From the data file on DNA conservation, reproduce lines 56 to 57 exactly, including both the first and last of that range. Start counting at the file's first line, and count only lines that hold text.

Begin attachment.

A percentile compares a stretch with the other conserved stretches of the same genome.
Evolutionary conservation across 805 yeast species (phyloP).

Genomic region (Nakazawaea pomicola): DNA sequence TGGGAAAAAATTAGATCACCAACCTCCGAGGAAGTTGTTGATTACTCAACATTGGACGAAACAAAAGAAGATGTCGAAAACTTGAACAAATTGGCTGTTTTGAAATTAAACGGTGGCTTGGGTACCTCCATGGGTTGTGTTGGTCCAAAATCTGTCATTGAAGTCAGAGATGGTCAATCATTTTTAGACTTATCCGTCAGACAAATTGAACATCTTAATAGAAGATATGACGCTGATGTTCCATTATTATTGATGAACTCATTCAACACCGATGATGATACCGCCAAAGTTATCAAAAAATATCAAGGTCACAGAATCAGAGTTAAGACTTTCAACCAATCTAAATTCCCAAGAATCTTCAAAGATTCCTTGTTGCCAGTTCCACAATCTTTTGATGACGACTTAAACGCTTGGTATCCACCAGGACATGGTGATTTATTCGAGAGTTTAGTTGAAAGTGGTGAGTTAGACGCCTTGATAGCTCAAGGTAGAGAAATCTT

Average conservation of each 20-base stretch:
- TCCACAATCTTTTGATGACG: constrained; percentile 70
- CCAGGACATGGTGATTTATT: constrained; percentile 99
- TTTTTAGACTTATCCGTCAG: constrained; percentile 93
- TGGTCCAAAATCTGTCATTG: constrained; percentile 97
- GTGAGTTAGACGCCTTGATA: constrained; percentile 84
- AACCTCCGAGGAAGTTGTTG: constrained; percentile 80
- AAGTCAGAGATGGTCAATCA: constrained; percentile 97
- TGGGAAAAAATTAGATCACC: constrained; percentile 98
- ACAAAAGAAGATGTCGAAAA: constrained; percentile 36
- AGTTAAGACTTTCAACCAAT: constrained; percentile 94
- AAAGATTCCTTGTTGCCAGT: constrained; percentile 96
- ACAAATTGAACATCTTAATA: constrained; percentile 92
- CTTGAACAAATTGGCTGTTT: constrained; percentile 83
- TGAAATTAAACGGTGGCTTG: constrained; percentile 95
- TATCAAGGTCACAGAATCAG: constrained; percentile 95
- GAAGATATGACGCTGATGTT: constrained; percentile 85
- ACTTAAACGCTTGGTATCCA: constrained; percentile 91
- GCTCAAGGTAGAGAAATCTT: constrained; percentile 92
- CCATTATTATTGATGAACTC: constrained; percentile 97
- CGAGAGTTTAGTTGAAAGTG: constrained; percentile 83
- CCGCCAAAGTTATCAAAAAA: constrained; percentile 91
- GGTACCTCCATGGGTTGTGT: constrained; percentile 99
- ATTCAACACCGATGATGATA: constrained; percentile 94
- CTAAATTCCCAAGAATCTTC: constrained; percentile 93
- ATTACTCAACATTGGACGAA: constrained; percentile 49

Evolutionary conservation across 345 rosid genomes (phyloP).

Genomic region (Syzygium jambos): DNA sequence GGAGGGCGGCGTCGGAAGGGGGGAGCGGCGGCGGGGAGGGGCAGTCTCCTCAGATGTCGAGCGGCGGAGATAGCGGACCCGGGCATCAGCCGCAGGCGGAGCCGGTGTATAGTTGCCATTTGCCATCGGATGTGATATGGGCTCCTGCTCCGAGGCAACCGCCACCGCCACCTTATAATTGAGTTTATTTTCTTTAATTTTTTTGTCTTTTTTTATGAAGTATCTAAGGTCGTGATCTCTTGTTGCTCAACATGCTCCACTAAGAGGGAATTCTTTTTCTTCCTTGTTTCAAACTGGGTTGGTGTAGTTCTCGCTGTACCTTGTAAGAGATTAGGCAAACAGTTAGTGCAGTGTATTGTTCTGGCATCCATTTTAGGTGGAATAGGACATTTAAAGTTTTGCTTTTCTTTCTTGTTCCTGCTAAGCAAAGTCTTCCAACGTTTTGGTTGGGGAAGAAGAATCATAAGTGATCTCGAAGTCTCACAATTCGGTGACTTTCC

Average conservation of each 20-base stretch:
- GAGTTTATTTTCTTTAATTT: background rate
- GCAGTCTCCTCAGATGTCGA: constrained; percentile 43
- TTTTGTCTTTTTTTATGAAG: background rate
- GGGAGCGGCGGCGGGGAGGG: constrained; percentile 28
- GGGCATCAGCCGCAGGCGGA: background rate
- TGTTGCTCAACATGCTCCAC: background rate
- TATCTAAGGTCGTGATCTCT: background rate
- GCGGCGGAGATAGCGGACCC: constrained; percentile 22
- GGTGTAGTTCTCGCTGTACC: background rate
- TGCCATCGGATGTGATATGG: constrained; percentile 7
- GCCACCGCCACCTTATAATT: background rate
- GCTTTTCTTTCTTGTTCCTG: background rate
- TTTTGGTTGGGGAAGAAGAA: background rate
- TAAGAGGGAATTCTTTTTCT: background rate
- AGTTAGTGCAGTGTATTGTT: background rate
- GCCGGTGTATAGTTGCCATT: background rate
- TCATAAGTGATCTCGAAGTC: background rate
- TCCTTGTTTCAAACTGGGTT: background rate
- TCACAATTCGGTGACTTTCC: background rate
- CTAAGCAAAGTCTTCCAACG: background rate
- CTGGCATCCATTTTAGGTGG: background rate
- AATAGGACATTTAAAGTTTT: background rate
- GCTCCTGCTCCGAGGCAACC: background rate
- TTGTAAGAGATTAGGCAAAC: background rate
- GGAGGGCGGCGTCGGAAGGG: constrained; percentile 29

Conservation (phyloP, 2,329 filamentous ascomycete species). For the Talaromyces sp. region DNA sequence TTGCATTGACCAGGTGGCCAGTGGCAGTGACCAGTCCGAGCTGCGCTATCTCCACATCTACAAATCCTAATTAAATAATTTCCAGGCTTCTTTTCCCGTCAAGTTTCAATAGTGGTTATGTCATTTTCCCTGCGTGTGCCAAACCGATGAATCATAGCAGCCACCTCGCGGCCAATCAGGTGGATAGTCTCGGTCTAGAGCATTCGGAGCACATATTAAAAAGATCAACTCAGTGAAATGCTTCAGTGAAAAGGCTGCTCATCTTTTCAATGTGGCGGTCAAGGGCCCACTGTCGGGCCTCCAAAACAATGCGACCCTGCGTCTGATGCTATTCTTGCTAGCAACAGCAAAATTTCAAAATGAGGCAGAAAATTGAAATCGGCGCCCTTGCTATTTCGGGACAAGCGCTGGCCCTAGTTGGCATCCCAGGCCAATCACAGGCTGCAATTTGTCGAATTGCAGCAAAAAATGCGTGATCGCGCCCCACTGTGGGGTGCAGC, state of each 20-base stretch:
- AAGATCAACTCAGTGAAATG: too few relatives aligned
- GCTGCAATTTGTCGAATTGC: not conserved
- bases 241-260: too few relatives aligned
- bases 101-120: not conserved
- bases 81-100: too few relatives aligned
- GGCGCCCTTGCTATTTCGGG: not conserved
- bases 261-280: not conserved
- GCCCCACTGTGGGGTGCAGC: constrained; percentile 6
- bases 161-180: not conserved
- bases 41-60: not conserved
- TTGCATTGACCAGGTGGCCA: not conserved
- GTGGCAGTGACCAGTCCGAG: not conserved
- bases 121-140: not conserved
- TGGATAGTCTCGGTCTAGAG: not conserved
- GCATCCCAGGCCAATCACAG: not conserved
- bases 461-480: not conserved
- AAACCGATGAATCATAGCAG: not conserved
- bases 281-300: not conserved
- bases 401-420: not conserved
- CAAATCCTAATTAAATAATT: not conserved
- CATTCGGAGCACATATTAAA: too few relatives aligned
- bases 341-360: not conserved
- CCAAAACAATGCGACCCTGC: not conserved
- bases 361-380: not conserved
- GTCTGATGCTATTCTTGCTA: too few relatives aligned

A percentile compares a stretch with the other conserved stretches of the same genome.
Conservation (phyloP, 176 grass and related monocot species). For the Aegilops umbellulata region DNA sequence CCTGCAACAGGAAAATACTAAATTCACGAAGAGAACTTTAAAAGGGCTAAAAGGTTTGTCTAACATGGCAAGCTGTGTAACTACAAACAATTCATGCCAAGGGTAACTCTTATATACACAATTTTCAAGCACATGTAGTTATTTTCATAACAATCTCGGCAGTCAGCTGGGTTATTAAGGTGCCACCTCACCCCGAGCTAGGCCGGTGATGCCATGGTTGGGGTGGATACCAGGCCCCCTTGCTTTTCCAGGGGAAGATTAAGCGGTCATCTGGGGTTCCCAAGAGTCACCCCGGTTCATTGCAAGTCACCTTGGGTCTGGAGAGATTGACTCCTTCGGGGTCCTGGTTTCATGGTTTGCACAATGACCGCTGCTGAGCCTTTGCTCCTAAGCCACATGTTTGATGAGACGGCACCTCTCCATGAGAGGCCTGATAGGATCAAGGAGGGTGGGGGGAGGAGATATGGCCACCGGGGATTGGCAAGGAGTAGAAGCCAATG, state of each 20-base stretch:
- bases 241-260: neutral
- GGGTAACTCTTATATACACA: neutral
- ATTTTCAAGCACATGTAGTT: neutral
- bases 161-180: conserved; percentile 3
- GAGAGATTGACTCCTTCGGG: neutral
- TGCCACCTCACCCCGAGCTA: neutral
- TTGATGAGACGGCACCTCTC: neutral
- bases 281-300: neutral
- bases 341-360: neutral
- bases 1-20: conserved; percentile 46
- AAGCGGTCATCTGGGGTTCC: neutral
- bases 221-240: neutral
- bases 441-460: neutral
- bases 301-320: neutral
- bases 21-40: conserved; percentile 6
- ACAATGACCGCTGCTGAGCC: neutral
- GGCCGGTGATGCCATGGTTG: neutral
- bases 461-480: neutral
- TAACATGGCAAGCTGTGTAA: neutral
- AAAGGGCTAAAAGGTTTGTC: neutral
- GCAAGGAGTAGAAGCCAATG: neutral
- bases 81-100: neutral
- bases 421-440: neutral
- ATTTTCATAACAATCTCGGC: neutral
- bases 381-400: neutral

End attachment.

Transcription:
- TTGTAAGAGATTAGGCAAAC: background rate
- GGAGGGCGGCGTCGGAAGGG: constrained; percentile 29